For a culture that historically has emphasised the importance of family and community, the widespread acceptance – and occasional celebration – of hermits and recluses in China is remarkable.

Many Taoist practitioners became recluses and, allegedly, cultivated magic powers in the process. Early varieties of Buddhism, formed as the religion migrated to China from India from the third century BC onwards, emphasised seclusion from the world and renunciation of materialist values. Periodically taken to extremes by various sects, in particular during the Tang and Song dynasties, these values generated official disapproval of Buddhists, and their occasional persecution as socially undesirable influences followed.

In much the same way, 1,000 years later, Christians (followers of another imported belief system) became officially viewed as agents of foreign imperialism, and pests in other people’s lives.

Chinese hermits gravitated towards secluded places where they could enjoy their lives undisturbed. From the 19th century onwards, Lantau’s isolated mountainsides became home to numerous recluses.

Other relatively inaccessible parts of the New Territories – such as pre-war Sha Tin and Castle Peak – attracted hermits, too. Not all were Chinese; more than a few Europeans chose to live in remote, beautiful places where they could enjoy the solace and pleasure of life away from urban Hong Kong’s manifold distractions.

Hermits fall into two broad categories. The general stereotype – particularly prevalent in the contemporary West – maintains that recluses are invariably cranky, world-hating misanthropes. And there are certainly plenty of those.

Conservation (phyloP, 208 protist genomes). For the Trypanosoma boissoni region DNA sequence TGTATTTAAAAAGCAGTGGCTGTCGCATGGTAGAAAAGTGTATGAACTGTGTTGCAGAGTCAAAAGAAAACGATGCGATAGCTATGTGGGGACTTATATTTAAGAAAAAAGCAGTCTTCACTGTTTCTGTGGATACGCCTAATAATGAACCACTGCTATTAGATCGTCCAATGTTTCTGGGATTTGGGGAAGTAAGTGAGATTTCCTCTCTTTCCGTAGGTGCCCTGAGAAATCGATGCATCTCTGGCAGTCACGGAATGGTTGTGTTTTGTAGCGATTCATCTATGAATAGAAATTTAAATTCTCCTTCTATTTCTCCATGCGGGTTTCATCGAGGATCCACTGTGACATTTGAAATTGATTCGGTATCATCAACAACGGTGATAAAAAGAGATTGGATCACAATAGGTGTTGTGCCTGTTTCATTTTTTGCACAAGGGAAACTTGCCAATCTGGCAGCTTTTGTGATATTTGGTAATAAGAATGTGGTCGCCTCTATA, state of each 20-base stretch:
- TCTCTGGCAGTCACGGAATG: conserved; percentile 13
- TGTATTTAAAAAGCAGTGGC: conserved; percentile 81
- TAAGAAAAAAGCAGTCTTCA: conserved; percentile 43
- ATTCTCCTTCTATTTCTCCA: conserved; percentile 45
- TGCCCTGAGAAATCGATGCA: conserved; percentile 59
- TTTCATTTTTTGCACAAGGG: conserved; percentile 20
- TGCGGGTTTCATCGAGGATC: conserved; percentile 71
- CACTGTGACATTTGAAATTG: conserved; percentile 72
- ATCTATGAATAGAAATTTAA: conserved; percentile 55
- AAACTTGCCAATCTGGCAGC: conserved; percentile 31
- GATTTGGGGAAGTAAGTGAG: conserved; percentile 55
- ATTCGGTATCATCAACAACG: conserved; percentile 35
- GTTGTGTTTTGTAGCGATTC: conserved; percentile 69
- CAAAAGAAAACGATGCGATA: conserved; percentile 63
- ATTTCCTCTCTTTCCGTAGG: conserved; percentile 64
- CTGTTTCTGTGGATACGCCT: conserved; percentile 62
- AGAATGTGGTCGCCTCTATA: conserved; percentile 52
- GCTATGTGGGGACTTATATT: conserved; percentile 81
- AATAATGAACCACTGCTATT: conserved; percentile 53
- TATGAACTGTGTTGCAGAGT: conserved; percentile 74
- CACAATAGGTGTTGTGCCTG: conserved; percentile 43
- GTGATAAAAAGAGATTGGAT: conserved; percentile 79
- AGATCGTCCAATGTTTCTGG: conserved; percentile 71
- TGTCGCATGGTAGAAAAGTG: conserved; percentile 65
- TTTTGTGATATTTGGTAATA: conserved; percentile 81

Avoidance of society is seen as deeply deviant and potentially dangerous. Serial killers, lone bombers and other deranged individuals are often labelled – after their crimes – as self-absorbed loners and social misfits.

Positive recluses are far more commonplace but – being harmless – significantly less noticeable to the wider world.

These individuals delight in books, music, gardens, countryside, animals and their inner world.

The carefully selected companionship of like-minded people, either family, friends or a combination of both, who enrich their own lives, defines this kind of recluse. A disinclination to participate in contemporary Hong Kong’s constant materialistic display, brittle amusements and mindless competitiveness is all too often seen as a sign of serious inner fault with the individual in question, rather than any inherent deficiency with society itself.

Their outlook is, for some, particularly hard to understand in today’s celebrity-obsessed world, where people are famous – and, even more bizarrely, internationally celebrated – merely for being famous. Reality-television shows are the ultimate example of this sad cheapening of the human spirit.

One of the modern world’s most famous literary recluses, To Kill a Mockingbird author Harper Lee, summed up the singular attraction of the hermit’s life in a rare public statement several years ago: “In an abundant society where people have laptops, cellphones, iPods and minds like empty rooms, I still plod along with books.”

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